In German, the reflexive case is not distinguishable from the accusative and dative cases except in the third person reflexive. As discussed above, the reflexive case is most useful when handling third person because it is not always clear that pronouns refer to the same person, whereas in the first and second persons, it is clear: ''he hit him'' and ''he hit himself'' have different meanings, but ''I hit me'' and ''I hit myself'' mean the same thing although the former is nonstandard English. Because the accusative and dative cases are different, the speaker must know whether the verb is reflexive accusative or reflexive dative. There are very few reflexive dative verbs, which must be memorised to ensure that the correct grammar is used. The most notable one is ''(sich) weh tun'' (to hurt oneself): ''Ich tue mir weh.'' (I hurt myself.) See also German pronouns.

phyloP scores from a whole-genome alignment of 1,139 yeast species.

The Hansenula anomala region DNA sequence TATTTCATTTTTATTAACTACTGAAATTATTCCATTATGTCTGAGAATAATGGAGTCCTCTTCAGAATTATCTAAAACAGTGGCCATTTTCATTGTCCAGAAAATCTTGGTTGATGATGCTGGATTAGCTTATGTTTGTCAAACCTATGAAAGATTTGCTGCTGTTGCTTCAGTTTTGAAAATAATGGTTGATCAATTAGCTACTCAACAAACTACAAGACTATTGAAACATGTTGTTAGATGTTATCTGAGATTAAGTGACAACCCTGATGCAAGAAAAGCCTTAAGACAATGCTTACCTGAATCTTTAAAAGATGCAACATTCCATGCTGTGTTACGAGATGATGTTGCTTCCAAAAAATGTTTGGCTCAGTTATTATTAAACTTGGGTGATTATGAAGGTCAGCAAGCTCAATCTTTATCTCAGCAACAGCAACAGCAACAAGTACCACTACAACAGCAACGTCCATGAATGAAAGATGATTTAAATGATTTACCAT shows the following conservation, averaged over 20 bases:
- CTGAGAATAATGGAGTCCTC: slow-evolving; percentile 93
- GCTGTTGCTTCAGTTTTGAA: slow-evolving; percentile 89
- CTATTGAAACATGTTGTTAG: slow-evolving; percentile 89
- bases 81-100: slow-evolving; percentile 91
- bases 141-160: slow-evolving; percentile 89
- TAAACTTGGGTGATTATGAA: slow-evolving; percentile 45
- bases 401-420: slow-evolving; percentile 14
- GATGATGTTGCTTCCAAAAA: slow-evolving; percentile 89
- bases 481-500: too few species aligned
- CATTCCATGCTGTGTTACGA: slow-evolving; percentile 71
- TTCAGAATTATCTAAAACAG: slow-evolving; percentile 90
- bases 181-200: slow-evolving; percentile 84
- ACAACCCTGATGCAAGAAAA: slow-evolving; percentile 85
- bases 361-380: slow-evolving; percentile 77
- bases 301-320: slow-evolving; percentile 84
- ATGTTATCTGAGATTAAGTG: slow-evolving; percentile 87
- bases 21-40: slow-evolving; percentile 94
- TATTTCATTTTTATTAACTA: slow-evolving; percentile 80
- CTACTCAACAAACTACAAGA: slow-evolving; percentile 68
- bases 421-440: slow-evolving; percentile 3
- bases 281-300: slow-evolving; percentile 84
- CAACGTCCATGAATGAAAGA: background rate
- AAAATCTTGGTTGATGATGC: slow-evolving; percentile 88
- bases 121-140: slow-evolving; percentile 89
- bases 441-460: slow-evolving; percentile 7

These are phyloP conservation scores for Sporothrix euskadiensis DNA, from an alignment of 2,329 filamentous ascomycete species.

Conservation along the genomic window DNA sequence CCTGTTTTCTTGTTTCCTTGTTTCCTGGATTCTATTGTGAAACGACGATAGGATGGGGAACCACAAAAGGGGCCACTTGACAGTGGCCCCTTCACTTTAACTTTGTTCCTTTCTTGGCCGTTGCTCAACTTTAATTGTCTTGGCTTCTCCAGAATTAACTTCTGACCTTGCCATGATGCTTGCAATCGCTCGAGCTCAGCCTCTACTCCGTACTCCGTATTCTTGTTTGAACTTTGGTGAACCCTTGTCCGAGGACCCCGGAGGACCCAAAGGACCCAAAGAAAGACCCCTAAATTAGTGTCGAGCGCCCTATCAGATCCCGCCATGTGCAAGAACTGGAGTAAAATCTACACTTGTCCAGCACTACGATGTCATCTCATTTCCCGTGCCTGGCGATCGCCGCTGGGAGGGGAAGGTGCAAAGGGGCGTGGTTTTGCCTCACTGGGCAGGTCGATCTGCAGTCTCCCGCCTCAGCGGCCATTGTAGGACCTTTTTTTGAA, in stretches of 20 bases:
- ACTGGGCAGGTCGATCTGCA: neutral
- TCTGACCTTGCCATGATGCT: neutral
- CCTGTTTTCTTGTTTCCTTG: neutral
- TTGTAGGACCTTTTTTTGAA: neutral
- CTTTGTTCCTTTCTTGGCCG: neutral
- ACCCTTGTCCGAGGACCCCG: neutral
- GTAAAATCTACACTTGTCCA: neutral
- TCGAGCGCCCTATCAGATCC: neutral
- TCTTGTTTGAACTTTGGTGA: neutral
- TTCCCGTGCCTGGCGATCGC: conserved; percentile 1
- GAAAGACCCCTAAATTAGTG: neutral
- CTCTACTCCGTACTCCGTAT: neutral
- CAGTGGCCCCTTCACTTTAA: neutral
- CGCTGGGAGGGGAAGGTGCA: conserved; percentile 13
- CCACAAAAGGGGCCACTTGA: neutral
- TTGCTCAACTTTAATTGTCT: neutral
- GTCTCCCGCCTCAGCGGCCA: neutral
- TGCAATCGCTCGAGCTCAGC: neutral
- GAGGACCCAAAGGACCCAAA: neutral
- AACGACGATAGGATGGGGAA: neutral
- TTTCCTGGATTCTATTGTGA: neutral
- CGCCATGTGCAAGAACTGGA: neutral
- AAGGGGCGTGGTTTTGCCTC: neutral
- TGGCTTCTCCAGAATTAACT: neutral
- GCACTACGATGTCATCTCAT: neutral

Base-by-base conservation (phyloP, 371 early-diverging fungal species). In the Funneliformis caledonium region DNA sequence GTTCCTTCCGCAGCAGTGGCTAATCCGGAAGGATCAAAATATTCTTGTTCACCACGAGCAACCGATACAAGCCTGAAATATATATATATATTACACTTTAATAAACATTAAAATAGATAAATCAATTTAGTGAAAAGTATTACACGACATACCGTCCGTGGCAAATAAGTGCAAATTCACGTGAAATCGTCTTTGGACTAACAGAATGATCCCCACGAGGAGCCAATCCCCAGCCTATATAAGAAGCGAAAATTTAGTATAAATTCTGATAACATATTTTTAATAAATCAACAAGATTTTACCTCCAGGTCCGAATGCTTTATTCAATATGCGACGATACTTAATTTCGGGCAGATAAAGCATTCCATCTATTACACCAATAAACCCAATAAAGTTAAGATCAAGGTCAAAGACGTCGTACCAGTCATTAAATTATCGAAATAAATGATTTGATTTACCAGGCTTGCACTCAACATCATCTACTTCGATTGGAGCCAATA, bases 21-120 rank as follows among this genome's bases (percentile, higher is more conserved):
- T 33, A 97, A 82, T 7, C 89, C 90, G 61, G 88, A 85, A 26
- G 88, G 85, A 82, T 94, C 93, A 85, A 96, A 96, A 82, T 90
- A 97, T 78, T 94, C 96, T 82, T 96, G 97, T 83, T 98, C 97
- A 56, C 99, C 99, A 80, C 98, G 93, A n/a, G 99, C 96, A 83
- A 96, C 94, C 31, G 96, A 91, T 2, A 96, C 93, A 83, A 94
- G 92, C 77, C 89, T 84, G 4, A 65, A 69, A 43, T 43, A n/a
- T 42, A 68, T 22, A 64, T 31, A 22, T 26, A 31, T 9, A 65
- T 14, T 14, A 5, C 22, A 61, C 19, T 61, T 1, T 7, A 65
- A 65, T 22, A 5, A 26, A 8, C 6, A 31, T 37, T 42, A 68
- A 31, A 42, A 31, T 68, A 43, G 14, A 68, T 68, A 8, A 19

In Hindustani grammar, Hindi, there are two primary reflexive pronouns, the reflexive pronoun खुद (''khud'') [from PIE ''*swé''] meaning "self" and pronoun अपना (apnā) [from Proto-Indo-Iranian language, PII ''*HáHtmā'' "self"] which is the possessive reflexive pronoun and both these pronouns are used with all the three, 1st, 2nd, and 3rd, persons. There's also the pronoun आपस (''āpas)'' which is used with either the Inessive case, inessive case-marker में (''mẽ)'' forming the reflexive pronoun आपस में (''āpas mẽ)'' meaning "among oneselves" or the genitive postpostion का (kā) forming the reflexing pronoun आपस का (''āpas kā'') meaning "of ourselves". The genitive reflexive pronoun can also be used to emphasise when used with the personal genitive pronouns, so e.g. मेरा (''merā'') "mine" becomes मेरा अपना (''merā apnā'') "my very own". Alternatively, using the genitive postposition का (''kā'') with खुद (''khud)'' gives मेरे खुदका ''(mere khudkā)'' meaning the same as मेरा अपना ''(merā apnā)''. These reflexive pronouns can be used with case-marking postpositions as shown below in the table to the right.